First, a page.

mr friendly guy wrote:
Not sure if this fits best in history or SLAM, but I decided to post it here. I am hoping for some replies from more knowledgeable people particularly Thanas and Guardsman Bass (hey no pressure).
Any way, I read numerous times by various authors that for China to transition to an "advance economy" they will become more like us and democratic. Note in this context, they are talking about being rich, and before someone asks, there is a definition in US dollars in GDP / capita which is counted as "rich" but I don't know it off the top of my head.
There's no real hard-and-fast definition for being a "rich" country, although if you look at the GDP per capita of the OECD members, you can get a good idea. Think GDP per capita above $20,000 a year or so, although that brings in a handful of oil-rich countries and countries that we don't usually consider "rich" (although by world standards they are).
I don't think it's that you need to become "democratic" in order to transform into an "advanced economy", as much as it is that you need an economy (and government) that allows for economic transformation and the utilization of new technology for growth. A country can be democratic and still quite poor and slow-growing, as was the case with India for decades.
Mr Friendly Guy wrote:
That got me thinking, is it democracy or other factors which made the West rich (in GDP and GDP / capita terms) compared to the rest (ie the so called great divergence) ?
Other factors. What started to pull "the West" ahead of the rest of the world was industrialization (particularly in the 19th century, although late 18th century British industrialization was extremely important), and that happened when the European nations in question were not very democratic. Prussia (later Germany) was autocratic albeit with a Parliament, France went through autocracy, monarchy, autocracy again, then democracy, and even Great Britain had a much more limited franchise before reform laws in the 1830s and 1860s.
Jared Diamond wrote:
From what I understand on the topic of the "Rise of the West relative to the Rest"...
Jared Diamond ascribes it to geography (note this is just what I recall from a summary of his works)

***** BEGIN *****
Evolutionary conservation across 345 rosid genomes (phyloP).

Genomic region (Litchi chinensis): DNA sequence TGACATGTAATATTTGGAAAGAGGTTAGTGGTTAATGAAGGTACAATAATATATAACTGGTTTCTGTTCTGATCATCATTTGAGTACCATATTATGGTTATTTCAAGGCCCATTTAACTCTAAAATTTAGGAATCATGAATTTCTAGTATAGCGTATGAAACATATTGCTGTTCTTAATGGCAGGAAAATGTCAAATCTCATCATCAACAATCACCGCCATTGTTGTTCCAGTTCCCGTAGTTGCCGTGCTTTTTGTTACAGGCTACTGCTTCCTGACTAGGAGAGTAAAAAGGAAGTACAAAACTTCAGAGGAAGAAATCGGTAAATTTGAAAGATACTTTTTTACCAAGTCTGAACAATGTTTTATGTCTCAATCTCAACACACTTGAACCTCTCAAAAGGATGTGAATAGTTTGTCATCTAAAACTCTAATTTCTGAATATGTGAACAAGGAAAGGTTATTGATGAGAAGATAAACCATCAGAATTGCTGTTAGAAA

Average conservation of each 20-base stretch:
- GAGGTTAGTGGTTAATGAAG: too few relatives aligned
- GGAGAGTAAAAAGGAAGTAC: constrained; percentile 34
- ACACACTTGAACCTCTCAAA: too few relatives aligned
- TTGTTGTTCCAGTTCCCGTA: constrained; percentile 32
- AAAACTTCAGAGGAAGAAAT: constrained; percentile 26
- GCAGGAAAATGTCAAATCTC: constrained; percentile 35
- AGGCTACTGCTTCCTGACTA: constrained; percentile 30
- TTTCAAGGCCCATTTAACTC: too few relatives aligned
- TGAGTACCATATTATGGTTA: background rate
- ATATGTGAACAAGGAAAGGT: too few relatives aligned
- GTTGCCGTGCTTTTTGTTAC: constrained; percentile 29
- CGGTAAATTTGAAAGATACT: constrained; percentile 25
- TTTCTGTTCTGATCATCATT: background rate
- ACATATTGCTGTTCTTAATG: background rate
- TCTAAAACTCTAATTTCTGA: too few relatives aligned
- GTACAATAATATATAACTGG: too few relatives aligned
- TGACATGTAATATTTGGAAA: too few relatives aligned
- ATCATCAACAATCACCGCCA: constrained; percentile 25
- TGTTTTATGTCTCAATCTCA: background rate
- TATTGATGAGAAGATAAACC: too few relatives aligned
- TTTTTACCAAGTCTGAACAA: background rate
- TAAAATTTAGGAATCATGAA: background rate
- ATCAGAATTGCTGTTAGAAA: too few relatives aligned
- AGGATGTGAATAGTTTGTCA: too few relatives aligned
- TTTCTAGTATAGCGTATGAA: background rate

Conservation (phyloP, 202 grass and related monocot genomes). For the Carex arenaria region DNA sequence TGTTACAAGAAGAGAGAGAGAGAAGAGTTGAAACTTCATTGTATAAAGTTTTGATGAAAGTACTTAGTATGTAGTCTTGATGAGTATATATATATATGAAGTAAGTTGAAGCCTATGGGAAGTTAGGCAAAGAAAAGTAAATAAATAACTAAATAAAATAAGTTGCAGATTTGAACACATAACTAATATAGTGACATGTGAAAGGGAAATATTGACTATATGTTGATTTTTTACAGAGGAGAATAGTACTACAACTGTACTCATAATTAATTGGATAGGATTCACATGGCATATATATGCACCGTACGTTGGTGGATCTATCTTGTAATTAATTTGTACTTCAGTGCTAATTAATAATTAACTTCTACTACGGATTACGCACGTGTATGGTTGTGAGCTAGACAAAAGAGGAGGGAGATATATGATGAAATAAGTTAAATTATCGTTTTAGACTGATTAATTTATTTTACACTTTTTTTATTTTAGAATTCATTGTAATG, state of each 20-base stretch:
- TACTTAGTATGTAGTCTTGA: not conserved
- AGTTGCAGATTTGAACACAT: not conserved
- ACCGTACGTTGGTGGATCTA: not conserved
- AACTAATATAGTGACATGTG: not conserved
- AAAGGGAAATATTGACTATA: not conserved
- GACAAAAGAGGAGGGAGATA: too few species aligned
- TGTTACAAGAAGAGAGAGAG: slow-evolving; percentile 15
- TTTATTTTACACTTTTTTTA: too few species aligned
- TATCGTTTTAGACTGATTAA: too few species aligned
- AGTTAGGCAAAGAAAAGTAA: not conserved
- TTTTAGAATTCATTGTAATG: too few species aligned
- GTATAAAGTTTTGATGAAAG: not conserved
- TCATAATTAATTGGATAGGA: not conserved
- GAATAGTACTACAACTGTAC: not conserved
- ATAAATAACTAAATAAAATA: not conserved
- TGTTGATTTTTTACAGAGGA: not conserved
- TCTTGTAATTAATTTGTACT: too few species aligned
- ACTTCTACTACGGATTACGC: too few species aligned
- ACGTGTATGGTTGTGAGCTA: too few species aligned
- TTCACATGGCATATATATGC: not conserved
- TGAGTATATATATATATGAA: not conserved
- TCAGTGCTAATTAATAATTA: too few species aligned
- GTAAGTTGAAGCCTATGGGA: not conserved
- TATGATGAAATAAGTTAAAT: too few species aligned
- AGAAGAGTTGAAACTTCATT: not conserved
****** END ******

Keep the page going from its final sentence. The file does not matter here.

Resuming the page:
Diamond's theory doesn't really explain why the Europeans became dominant versus other powerful states in Eurasia (although throws out his "optimal fragmentation" theory about geography in Europe and nation-states, which I think is wrong). His theory is more useful when asking why people from Eurasia ended up dominating people in the Americas.
Mr Friendly Guy wrote:
Ian Morris was recommended to me, but I haven't found his book yet.
Morris is worth reading just for the comparative history on China and Europe, particularly since he busts a lot of myths about Chinese economic history. I'm not quite sure I buy his "geography" theory, though - in fact, I think his own historical account points more in the direction of "labor costs, accumulated technology, access to coal, and lucky timing".
As far as I can tell, few historians attribute the Great Divergence to the presence of democracy, although they might point to things like the Enlightenment and Scientific Revolution. One argument I've read for why the Europeans ultimately got ahead of the Chinese economically and technologically was that, for all their scientific and technological discoveries, the Chinese never really developed "scientific inquiry" and the "scientific worldview" as a way of investigating the world. It's questionable how important that was for late 18th century British industrialization, but I've read that the link between scientific research and industrialization became very important in the next "wave" of it that started happening in the 1830s onward.